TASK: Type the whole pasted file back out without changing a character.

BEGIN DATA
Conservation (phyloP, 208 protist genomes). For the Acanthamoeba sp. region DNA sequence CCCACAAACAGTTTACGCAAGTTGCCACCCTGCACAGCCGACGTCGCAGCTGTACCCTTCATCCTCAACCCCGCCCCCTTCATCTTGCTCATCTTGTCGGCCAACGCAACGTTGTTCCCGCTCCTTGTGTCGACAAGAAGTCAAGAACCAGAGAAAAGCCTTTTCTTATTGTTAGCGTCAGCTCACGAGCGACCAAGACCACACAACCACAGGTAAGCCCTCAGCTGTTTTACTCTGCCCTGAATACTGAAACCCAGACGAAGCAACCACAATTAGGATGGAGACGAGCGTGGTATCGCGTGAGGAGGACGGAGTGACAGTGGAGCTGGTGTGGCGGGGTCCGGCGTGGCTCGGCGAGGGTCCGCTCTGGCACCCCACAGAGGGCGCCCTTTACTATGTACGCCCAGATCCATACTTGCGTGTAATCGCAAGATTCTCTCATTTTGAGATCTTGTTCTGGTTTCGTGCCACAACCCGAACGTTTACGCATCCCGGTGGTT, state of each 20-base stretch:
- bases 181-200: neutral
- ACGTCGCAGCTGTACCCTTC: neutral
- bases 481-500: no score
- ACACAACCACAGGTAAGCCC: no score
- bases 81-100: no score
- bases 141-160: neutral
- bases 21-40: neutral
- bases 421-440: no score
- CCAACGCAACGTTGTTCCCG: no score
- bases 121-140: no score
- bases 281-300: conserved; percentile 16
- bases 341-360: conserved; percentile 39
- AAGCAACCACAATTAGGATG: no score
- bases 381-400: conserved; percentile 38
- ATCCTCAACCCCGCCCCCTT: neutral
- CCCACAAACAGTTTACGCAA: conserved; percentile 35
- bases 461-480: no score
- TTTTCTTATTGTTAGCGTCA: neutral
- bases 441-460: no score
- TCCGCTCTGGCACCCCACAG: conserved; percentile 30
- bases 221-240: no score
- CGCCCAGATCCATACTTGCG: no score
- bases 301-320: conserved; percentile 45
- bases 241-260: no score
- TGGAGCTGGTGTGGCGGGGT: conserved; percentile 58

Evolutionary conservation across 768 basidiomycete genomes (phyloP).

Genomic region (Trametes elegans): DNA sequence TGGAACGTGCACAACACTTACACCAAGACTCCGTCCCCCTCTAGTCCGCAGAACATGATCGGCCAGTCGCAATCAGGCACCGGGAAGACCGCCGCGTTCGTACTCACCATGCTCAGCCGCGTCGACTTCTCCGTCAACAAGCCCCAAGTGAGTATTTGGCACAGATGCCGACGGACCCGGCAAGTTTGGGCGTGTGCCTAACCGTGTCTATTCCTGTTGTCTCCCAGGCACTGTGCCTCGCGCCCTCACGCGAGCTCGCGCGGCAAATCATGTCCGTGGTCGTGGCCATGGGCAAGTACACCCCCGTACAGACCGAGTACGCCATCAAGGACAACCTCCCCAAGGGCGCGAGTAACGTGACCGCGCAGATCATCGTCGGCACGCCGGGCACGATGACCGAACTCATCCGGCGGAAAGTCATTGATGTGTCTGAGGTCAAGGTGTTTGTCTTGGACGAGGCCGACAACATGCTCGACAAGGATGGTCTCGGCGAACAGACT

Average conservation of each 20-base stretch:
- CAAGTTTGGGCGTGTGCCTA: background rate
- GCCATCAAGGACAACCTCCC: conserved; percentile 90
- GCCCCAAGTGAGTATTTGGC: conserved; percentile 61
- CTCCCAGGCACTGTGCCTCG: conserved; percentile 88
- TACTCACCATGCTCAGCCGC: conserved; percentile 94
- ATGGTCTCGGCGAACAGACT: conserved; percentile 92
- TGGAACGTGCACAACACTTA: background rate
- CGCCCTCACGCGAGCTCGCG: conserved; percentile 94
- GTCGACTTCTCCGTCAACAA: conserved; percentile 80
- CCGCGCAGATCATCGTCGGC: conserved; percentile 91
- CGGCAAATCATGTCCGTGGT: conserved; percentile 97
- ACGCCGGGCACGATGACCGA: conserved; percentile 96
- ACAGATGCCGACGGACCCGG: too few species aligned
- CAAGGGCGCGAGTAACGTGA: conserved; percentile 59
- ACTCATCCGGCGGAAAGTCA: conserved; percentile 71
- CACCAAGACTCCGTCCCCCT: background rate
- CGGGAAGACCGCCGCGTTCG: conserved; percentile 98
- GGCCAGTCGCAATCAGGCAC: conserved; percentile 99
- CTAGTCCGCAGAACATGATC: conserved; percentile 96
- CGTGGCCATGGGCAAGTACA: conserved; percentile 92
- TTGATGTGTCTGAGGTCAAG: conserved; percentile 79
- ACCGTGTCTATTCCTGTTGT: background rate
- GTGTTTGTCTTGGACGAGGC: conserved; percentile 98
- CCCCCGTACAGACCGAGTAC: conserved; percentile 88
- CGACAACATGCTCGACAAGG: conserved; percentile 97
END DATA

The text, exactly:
Conservation (phyloP, 208 protist genomes). For the Acanthamoeba sp. region DNA sequence CCCACAAACAGTTTACGCAAGTTGCCACCCTGCACAGCCGACGTCGCAGCTGTACCCTTCATCCTCAACCCCGCCCCCTTCATCTTGCTCATCTTGTCGGCCAACGCAACGTTGTTCCCGCTCCTTGTGTCGACAAGAAGTCAAGAACCAGAGAAAAGCCTTTTCTTATTGTTAGCGTCAGCTCACGAGCGACCAAGACCACACAACCACAGGTAAGCCCTCAGCTGTTTTACTCTGCCCTGAATACTGAAACCCAGACGAAGCAACCACAATTAGGATGGAGACGAGCGTGGTATCGCGTGAGGAGGACGGAGTGACAGTGGAGCTGGTGTGGCGGGGTCCGGCGTGGCTCGGCGAGGGTCCGCTCTGGCACCCCACAGAGGGCGCCCTTTACTATGTACGCCCAGATCCATACTTGCGTGTAATCGCAAGATTCTCTCATTTTGAGATCTTGTTCTGGTTTCGTGCCACAACCCGAACGTTTACGCATCCCGGTGGTT, state of each 20-base stretch:
- bases 181-200: neutral
- ACGTCGCAGCTGTACCCTTC: neutral
- bases 481-500: no score
- ACACAACCACAGGTAAGCCC: no score
- bases 81-100: no score
- bases 141-160: neutral
- bases 21-40: neutral
- bases 421-440: no score
- CCAACGCAACGTTGTTCCCG: no score
- bases 121-140: no score
- bases 281-300: conserved; percentile 16
- bases 341-360: conserved; percentile 39
- AAGCAACCACAATTAGGATG: no score
- bases 381-400: conserved; percentile 38
- ATCCTCAACCCCGCCCCCTT: neutral
- CCCACAAACAGTTTACGCAA: conserved; percentile 35
- bases 461-480: no score
- TTTTCTTATTGTTAGCGTCA: neutral
- bases 441-460: no score
- TCCGCTCTGGCACCCCACAG: conserved; percentile 30
- bases 221-240: no score
- CGCCCAGATCCATACTTGCG: no score
- bases 301-320: conserved; percentile 45
- bases 241-260: no score
- TGGAGCTGGTGTGGCGGGGT: conserved; percentile 58

Evolutionary conservation across 768 basidiomycete genomes (phyloP).

Genomic region (Trametes elegans): DNA sequence TGGAACGTGCACAACACTTACACCAAGACTCCGTCCCCCTCTAGTCCGCAGAACATGATCGGCCAGTCGCAATCAGGCACCGGGAAGACCGCCGCGTTCGTACTCACCATGCTCAGCCGCGTCGACTTCTCCGTCAACAAGCCCCAAGTGAGTATTTGGCACAGATGCCGACGGACCCGGCAAGTTTGGGCGTGTGCCTAACCGTGTCTATTCCTGTTGTCTCCCAGGCACTGTGCCTCGCGCCCTCACGCGAGCTCGCGCGGCAAATCATGTCCGTGGTCGTGGCCATGGGCAAGTACACCCCCGTACAGACCGAGTACGCCATCAAGGACAACCTCCCCAAGGGCGCGAGTAACGTGACCGCGCAGATCATCGTCGGCACGCCGGGCACGATGACCGAACTCATCCGGCGGAAAGTCATTGATGTGTCTGAGGTCAAGGTGTTTGTCTTGGACGAGGCCGACAACATGCTCGACAAGGATGGTCTCGGCGAACAGACT

Average conservation of each 20-base stretch:
- CAAGTTTGGGCGTGTGCCTA: background rate
- GCCATCAAGGACAACCTCCC: conserved; percentile 90
- GCCCCAAGTGAGTATTTGGC: conserved; percentile 61
- CTCCCAGGCACTGTGCCTCG: conserved; percentile 88
- TACTCACCATGCTCAGCCGC: conserved; percentile 94
- ATGGTCTCGGCGAACAGACT: conserved; percentile 92
- TGGAACGTGCACAACACTTA: background rate
- CGCCCTCACGCGAGCTCGCG: conserved; percentile 94
- GTCGACTTCTCCGTCAACAA: conserved; percentile 80
- CCGCGCAGATCATCGTCGGC: conserved; percentile 91
- CGGCAAATCATGTCCGTGGT: conserved; percentile 97
- ACGCCGGGCACGATGACCGA: conserved; percentile 96
- ACAGATGCCGACGGACCCGG: too few species aligned
- CAAGGGCGCGAGTAACGTGA: conserved; percentile 59
- ACTCATCCGGCGGAAAGTCA: conserved; percentile 71
- CACCAAGACTCCGTCCCCCT: background rate
- CGGGAAGACCGCCGCGTTCG: conserved; percentile 98
- GGCCAGTCGCAATCAGGCAC: conserved; percentile 99
- CTAGTCCGCAGAACATGATC: conserved; percentile 96
- CGTGGCCATGGGCAAGTACA: conserved; percentile 92
- TTGATGTGTCTGAGGTCAAG: conserved; percentile 79
- ACCGTGTCTATTCCTGTTGT: background rate
- GTGTTTGTCTTGGACGAGGC: conserved; percentile 98
- CCCCCGTACAGACCGAGTAC: conserved; percentile 88
- CGACAACATGCTCGACAAGG: conserved; percentile 97